Worried you won't meet your goal? According to a new study in the Journal of Consumer Research, you'll be more likely to succeed if you make specific plans to implement it.
"Consumers believe that flexibility increases their chances of achieving a goal. While this is sometimes true, relatively rigid structures can simplify goal pursuit by eliminating the need to make demanding choices, ultimately making a goal less difficult to achieve," write authors Liyin Jin (Fudan University), Szu-Chi Huang, and Ying Zhang (both University of Texas, Austin).
The authors looked at what happens when consumers need to follow specific steps to reach a goal, as in many customer loyalty programs. For instance, yesmywine.com offers consumers a "Country Medal" if they purchase wine from a specific country each month, and gives customers a bonus if they collect 12 country medals in a specific order.
In one study, consumers who enrolled in a customer loyalty program at a yogurt shop had to make purchases in a particular order to earn a reward. Although people thought it would be harder to follow a specific order, the structure actually made it easier for them to reach the goal. Although consumers were less likely to join the program, they were more likely to make all the necessary purchases if they joined.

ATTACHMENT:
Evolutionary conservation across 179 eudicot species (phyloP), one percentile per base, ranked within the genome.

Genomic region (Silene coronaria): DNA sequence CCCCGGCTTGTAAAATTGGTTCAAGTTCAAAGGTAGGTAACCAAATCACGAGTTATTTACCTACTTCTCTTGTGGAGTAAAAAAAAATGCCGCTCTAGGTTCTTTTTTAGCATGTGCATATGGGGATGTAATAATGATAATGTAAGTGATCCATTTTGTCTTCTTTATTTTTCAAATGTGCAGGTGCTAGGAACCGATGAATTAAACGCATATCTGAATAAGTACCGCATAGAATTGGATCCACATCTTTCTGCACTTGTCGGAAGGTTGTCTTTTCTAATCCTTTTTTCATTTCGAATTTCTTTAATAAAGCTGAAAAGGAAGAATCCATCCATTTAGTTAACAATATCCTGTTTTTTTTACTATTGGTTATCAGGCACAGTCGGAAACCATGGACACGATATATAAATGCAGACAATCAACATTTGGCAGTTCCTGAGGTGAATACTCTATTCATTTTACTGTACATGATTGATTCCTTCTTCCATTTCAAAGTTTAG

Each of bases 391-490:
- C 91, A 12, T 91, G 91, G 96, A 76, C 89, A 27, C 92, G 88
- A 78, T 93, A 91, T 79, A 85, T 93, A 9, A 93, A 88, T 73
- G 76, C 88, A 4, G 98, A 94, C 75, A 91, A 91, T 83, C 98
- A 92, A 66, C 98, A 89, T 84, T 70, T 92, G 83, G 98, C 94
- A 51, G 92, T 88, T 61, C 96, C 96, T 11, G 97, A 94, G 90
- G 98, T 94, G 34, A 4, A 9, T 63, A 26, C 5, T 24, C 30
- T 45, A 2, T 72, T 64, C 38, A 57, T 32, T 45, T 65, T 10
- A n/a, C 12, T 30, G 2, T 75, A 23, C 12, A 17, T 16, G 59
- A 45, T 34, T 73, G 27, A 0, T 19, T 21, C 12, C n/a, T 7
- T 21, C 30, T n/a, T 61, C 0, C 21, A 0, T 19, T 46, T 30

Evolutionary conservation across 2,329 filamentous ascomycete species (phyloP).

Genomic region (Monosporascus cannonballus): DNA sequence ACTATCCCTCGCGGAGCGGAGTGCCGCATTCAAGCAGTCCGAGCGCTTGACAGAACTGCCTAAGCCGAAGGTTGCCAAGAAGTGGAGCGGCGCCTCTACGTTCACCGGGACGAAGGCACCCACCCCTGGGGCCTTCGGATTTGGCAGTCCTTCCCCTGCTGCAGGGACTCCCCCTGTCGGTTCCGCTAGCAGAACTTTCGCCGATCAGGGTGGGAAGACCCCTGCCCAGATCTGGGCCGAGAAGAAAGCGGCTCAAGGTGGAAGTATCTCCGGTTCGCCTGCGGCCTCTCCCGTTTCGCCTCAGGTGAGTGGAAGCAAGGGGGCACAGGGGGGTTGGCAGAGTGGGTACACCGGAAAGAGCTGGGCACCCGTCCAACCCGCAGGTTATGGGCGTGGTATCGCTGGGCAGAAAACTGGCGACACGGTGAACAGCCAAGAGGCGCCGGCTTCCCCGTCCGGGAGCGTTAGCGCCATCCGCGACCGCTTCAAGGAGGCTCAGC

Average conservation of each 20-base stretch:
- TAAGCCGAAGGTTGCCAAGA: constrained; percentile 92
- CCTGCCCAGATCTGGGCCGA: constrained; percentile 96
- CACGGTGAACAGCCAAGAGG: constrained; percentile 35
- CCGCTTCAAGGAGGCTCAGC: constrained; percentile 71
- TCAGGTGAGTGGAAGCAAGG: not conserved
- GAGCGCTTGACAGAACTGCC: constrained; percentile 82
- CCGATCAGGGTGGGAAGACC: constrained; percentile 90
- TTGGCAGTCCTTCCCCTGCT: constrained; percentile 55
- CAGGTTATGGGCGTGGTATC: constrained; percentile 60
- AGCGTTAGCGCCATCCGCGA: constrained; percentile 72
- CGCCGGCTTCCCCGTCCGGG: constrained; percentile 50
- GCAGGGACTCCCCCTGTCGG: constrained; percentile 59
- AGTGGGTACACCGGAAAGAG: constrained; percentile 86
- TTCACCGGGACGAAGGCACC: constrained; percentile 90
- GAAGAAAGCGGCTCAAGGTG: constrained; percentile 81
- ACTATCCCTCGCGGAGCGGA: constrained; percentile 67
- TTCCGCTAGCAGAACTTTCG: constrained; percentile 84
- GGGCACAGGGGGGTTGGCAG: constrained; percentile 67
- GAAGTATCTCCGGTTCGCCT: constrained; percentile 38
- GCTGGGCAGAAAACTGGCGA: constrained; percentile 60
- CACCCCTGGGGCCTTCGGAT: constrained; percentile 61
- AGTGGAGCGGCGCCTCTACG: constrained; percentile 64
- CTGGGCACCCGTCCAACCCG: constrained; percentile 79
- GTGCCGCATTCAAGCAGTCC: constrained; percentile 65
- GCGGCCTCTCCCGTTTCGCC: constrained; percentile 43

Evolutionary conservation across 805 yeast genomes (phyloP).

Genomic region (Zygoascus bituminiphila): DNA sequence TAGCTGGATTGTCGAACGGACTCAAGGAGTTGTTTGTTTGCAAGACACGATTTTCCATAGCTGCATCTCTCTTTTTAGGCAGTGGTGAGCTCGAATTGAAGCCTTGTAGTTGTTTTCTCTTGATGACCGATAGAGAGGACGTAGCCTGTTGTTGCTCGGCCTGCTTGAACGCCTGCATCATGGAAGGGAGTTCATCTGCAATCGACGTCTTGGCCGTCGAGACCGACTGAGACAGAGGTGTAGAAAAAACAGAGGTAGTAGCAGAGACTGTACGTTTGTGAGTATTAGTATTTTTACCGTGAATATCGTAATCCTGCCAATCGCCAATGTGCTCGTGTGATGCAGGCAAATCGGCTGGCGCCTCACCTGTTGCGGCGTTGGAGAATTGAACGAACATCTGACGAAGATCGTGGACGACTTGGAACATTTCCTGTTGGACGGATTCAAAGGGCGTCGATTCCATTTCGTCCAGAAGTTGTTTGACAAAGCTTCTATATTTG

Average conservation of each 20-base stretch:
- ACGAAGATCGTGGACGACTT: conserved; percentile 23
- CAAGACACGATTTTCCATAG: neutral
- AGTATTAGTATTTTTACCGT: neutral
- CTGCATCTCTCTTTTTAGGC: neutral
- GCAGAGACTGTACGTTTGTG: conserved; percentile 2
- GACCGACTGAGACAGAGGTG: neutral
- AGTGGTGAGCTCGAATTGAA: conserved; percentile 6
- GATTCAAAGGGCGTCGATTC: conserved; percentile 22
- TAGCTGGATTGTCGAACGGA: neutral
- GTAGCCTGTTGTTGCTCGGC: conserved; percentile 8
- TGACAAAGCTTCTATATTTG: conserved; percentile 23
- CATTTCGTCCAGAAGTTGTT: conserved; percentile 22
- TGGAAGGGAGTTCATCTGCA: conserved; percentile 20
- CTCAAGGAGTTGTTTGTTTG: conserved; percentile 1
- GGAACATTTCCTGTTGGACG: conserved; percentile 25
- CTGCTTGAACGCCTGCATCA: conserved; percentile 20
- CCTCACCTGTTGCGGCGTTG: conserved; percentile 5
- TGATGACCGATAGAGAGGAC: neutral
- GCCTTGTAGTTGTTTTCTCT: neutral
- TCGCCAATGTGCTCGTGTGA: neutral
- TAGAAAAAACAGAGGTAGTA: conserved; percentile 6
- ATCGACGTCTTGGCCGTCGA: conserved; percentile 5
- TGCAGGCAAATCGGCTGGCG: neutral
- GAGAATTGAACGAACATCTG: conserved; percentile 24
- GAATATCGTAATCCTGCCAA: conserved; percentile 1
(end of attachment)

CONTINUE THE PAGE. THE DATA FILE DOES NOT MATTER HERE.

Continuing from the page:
Consumers are more reluctant to pursue goals that require very specific steps because this makes them seem more difficult to reach. But even though it can be daunting to think of sticking to a strict plan, people should keep in mind that this practice actually makes it easier to achieve goals.
"While greater flexibility is generally thought to increase motivation, restrictions may, ironically, turn out be more productive. Rigidity streamlines goal pursuit by imposing a clear roadmap to reaching a goal. This simplifies the process and makes consumers more likely to achieve their goals," the authors conclude.
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Liyin Jin, Szu-Chi Huang, and Ying Zhang. "The Unexpected Positive Impact of Fixed Structures on Goal Completion." Journal of Consumer Research: December 2013.